In landmark ruling, Michigan Supreme Court says definition of ‘gender’ in discrimination law includes sexual orientation – The Hill
history at a glance
- The definition of gender in Michigan’s decades-old discrimination law includes sexual orientation, the state Supreme Court ruled Thursday.
- The ruling comes as a result of a 2020 case involving two Michigan companies that denied services to clients based on their sexual orientation and gender identity.
- While the decision was celebrated by some, others said the court was reinterpreting state law in an overstretching of its duty.
In a landmark decision, the Michigan Supreme Court ruled that a state anti-sex discrimination law also protects individuals from discrimination based on their sexual orientation.
In a statement released on ThursdayJudge Elizabeth Clement, writing for the majority of the court, ruled that the definition of gender in Michigan’s Elliott-Larsen Civil Rights Act (ELCRA), a decades-old state law prohibiting sex discrimination, includes sexual orientation.
“Discrimination based on sexual orientation necessarily amounts to discrimination based on sex,” Clement wrote. Therefore, it is a violation of ELCRA to deny a person “full and equal enjoyment” of goods, services and public accommodation because of their sexual orientation.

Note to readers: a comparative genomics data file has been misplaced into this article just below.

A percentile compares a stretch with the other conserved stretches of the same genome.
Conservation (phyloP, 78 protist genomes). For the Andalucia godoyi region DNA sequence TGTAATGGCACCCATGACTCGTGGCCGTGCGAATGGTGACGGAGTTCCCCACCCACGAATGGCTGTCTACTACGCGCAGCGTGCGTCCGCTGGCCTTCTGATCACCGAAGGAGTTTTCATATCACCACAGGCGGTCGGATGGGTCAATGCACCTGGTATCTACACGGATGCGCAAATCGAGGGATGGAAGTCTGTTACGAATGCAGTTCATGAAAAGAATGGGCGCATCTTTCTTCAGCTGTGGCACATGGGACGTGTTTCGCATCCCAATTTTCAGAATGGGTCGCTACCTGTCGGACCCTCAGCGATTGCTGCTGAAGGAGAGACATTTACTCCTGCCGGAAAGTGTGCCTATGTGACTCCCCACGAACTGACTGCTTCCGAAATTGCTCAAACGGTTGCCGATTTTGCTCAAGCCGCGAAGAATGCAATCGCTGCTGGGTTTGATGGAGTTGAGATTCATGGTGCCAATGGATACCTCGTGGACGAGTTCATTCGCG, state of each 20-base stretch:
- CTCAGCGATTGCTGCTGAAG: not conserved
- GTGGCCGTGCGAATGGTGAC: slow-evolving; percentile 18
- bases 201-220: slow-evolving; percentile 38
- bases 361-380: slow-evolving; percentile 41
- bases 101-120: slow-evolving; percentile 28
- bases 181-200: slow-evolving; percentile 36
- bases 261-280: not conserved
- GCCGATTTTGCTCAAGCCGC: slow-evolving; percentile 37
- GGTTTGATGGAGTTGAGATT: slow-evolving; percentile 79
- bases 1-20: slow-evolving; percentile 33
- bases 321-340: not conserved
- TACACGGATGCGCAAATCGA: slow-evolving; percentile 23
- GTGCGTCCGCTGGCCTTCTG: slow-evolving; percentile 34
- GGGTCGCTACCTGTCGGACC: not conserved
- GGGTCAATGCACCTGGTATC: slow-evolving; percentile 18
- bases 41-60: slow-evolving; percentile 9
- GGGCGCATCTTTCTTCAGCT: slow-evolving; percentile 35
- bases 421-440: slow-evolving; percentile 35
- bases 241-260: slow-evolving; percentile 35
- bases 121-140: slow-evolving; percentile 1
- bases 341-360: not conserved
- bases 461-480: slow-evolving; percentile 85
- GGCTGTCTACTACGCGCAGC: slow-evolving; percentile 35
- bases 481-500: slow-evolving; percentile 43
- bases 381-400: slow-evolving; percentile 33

The ruling comes as a result of a 2020 case involving two Michigan companies that denied services to clients based on their sexual orientation and gender identity.
Rouch World, an outdoor venue about 10 miles north of Michigan’s Indiana border, had refused to allow a lesbian couple to hold their wedding on-site. Uprooted electrolysis offering permanent hair removal services would not serve a transgender woman.
In a lawsuit against the state following customer complaints and an investigation by the Michigan Department of Civil Rights, both companies argued that they have the right to refuse service to LGBTQ+ people because of their “sincere religious beliefs.”
Only the case of alleged discrimination based on sexual orientation made it to the country’s Supreme Court.
Michigan Gov. Gretchen Whitmer (D) celebrated the court’s verdict on Thursday. In December Whitmer Amicus letter submitted before the Michigan Supreme Court, arguing that ELCRA language prohibits discrimination based on sexual orientation.
“For too long, LGBTQ+ Michiganders have been excluded from our state’s civil rights protections.” said Whitmer on Thursday. “Not anymore, no longer. Because of this ruling, nobody can legally be fired from their job or evicted from their home because they love someone.”
“Michigan is freer and fairer today than it was yesterday,” Whitmer said.
Support for the court’s ruling was not unanimous. in one dissenting opinion On Thursday, Judge Brian Zahra wrote that while he believes the majority opinion is “a victory for many Michiganders,” he also believes his peers have overextended their power as Supreme Court justices.
“The duty of this court is to say what the law is, not what it thinks the law should be,” Zahra wrote. “But that’s exactly what a majority of this court here has done.”
Zahra argued that when ELCRA was passed in 1976, public understanding of the word “sex” was much narrower than it is today. According to Zahra, the law as amended does not prohibit discrimination based on sexual orientation because the ELCRA was not enacted to protect sexual conduct.
“Context and intent matter when interpreting statutes,” Zahra wrote. “Reading it in context makes it abundantly clear that the simple and ordinary meaning of the word ‘sex’ in 1976 did not include sexual orientation.”
Released on July 29, 2022